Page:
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Bubs baby formula from Australia gets FDA import approval

HHS applies Defense Production Act to Cargill formula ingredients

The Department of Health and Human Services took steps Friday to make it easier to source baby formula overseas and produce it in the U.S. (Photo: Shutterstock/Zoia Kostina)

The Biden administration on Friday took two more actions aimed at alleviating a critical domestic shortage of baby formula.

The Food and Drug Administration gave the green light to an Australian company to import its baby formula after relaxing strict regulatory requirements aimed at alleviating a critical domestic shortage. Also, Xavier Becerra, the Health and Human Services secretary, invoked the Defense Production Act for the third time in less than a week to help Cargill deliver raw materials used for infant formula production. 

Minneapolis-based Cargill supplies dozens of different products such as corn byproducts, sweeteners and oils to a wide range of infant formula manufacturers. The HHS order allows the company to place orders for infant formula manufacturers ahead of orders from other customers that use similar ingredients so they can produce formula at maximum capacity. 

Bubs Australia plans to provide at least 1.25 million cans of several varieties of its infant formula such as stage 1 and 2 cans of Bubs Organic Grass Fed, Bubs Supreme A2 Beta-Casein Protein and Bubs Easy-digest Goat Milk, that will make at least 27.5 million 8-ounce bottles. Some of the product is currently in stock for transport and more will be produced in the coming weeks and months, the FDA said.

The Department of Health and Human Services is evaluating the best option for transporting the formula to the U.S., which is expected to involve the use of commercial air freighters arranged and paid for by the U.S. Department of Defense.

This week Nestle formula from Switzerland was delivered by a U.S. Air Force cargo jet and a FedEx Express flight as part of the fledgling program known as Operation Fly Formula.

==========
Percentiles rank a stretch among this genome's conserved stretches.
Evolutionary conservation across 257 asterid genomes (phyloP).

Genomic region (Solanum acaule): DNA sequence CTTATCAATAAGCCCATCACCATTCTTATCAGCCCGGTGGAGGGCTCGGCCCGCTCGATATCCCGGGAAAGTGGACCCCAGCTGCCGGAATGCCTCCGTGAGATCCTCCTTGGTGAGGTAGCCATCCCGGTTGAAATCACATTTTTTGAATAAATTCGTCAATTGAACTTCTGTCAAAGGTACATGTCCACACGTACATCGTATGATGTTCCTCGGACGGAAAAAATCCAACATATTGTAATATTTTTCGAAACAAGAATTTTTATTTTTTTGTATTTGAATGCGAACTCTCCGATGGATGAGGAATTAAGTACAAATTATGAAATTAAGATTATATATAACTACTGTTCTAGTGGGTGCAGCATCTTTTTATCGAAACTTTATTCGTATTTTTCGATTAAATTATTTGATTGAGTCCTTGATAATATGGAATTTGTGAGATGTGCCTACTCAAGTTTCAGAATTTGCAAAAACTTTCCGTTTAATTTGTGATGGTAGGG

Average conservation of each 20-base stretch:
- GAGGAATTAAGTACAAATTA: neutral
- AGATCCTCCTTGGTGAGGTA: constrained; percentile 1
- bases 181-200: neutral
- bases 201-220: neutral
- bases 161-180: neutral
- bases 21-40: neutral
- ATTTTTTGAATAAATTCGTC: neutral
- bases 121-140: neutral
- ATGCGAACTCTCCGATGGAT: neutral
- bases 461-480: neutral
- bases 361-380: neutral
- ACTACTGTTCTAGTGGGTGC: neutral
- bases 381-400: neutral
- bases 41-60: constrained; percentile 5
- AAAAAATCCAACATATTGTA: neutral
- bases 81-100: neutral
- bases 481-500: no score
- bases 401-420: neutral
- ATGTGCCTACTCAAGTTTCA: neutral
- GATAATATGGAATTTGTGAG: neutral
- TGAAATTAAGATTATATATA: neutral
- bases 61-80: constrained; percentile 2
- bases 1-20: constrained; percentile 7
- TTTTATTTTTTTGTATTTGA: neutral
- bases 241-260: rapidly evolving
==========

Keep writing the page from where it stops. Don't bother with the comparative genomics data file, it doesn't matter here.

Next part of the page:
The FDA is exercising enforcement discretion for certain infant formula products after determining that microbiological testing, labeling and inspection information meets nutritional adequacy and safety standards. The same regulatory flexibility was also applied this week to Danone Nutricia formula from the U.K. and Germany and Kendal Nutricare products made in the U.K. The Danone batch is enough for 5 million 8-ounce bottles.

“We continue to work around the clock with our government partners and industry to ensure there’s adequate infant formula available wherever and whenever parents and caregivers need it,” said FDA Commissioner Robert Califf. “Steps like the one the agency is taking today means more infant formula will be available to parents and caregivers in the weeks and months ahead. We will not rest until our shelves are replete with safe and nutritious infant formula.”

The Biden administration’s primary focus is on specialty formulas that are in short supply for infants with allergies or critical health needs. The White House has engaged multiple agencies to help restore domestic stockpiles by urging extra domestic production, coordinating transportation and clearing away regulatory barriers.

President Biden delegated Defense Production Act authorization decisions to the HHS secretary. On Sunday, Becerra invoked the DPA to authorize manufacturers Abbott Nutrition (NYSE: ABT) and Mead Johnson/Reckitt to obtain raw materials and consumables needed to accelerate production of infant formula.

On Tuesday, the FDA issued guidance outlining how the agency is loosening rules for the importation of infant formula products intended for foreign markets or distribution in the U.S. of products manufactured domestically for export to foreign countries.

More FreightWaves/American Shipper stories by Eric Kulisch.


FDA authorizes more baby formula imports as air cargo pipeline grows

Eric Kulisch

Eric is the Supply Chain and Air Cargo Editor at FreightWaves. An award-winning business journalist with extensive experience covering the logistics sector, Eric spent nearly two years as the Washington, D.C., correspondent for Automotive News, where he focused on regulatory and policy issues surrounding autonomous vehicles, mobility, fuel economy and safety. He has won two regional Gold Medals from the American Society of Business Publication Editors for government coverage and news analysis, and was voted best for feature writing and commentary in the Trade/Newsletter category by the D.C. Chapter of the Society of Professional Journalists. As associate editor at American Shipper Magazine for more than a decade, he wrote about trade, freight transportation and supply chains. Eric is based in Portland, Oregon. He can be reached for comments and tips at [email protected]